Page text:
Drawing a Cash Flow Diagram.

The cash flowdiagram shows when all cash flows occur. Look at Figure 2-7 and the $100 positive cash flowat the end of period 2. Fromthe time line one can see that this cash flow can also be described as occurring at the beginning of period 3. Thus, in a CFD the end of period t is the saI}letime as the beginning of period t + 1. Beginning-of-period cash flows (such as rent, lease, and insurance payments) are thus easy to handle: just draw your CFD and put them in where they occur.Thus O&M, salvages, revenues, and overhauls are assumed to be end-of-period cash flows.

The choice of time 0 is arbitrary. For example, it can be when a project is analyzed, when funding is approved, or when construction begins. When construction periods are assumed to be short; first costs are assumed to occur at time 0, and the first annual revenues and costs start at the end of the first period.When construction periods are long, time 0 is usually the date of commissioning-when the facility comes on stream.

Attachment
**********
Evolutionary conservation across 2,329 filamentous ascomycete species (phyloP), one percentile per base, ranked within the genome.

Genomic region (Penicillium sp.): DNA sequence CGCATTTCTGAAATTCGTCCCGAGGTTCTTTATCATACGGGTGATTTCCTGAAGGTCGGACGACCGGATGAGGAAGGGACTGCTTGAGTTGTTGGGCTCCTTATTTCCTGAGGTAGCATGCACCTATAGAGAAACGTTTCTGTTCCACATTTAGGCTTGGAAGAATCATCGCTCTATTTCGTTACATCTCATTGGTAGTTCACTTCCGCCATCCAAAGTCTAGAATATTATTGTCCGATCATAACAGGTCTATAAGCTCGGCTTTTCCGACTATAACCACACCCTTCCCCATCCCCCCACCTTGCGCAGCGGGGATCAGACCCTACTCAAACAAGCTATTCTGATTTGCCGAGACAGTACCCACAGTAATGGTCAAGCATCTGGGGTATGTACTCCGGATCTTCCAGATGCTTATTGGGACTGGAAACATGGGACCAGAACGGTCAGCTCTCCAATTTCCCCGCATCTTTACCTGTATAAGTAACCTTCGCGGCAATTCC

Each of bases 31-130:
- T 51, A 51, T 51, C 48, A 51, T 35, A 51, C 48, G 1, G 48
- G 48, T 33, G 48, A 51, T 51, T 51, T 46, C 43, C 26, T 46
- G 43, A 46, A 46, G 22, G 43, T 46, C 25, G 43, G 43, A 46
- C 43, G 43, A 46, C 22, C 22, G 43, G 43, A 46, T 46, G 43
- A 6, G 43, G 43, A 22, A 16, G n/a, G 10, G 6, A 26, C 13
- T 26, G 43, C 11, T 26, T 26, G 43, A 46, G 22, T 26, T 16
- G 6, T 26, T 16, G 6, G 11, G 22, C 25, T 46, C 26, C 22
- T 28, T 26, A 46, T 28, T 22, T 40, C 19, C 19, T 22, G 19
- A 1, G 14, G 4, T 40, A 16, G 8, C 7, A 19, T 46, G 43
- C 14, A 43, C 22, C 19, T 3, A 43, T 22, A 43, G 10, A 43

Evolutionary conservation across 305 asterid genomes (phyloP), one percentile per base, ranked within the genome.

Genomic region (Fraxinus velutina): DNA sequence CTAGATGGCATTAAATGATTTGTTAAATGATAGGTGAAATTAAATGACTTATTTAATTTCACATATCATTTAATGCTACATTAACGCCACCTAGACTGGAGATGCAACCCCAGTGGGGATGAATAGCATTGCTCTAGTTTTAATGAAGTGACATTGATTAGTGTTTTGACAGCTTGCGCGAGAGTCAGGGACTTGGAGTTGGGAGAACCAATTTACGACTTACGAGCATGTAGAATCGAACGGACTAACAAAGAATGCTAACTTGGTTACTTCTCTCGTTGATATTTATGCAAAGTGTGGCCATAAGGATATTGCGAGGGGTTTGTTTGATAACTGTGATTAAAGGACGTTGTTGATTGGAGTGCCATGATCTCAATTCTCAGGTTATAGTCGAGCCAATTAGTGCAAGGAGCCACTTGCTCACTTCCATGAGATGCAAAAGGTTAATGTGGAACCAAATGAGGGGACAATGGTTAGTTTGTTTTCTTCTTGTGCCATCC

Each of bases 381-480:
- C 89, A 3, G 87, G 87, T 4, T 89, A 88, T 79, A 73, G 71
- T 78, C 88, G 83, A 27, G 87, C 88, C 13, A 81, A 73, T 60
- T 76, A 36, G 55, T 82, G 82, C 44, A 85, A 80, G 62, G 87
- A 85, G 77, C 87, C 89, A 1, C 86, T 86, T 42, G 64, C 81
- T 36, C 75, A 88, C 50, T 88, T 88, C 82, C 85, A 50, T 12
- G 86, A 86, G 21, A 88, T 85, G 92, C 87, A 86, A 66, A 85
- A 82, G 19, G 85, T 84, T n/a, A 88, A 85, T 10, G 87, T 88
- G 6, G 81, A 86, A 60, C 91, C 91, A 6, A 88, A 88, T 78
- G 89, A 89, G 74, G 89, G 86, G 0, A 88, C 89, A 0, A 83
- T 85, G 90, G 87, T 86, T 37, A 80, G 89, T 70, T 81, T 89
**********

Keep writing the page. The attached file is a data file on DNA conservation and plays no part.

FIGURE 2-7 An example cash flow diagram(CFD).

Perspective is also important when one is drawing a CFD. Consider the simple transaction of paying $5000 for some equipment. To the firm buying the equipment, the cash flow is a cost and hence negative in sign. To the firm selling the equipment, the cash flow is a revenue and positive in sign. This simple example shows that a consistent perspective is required when one is using a CFD to model the cash flows of a problem. One person's cash outflowis another person's inflow.

Often two or more cash flows occur in the same year, such as an overhaul and an O&M expense or the salvage value and the last year's O&M expense. Combining these into one total cash flowper year would simplify the cash flowdiagram. However, it is better to show each individually, to ensure a clear connection from the problem statement to each cash flowin the diagram.


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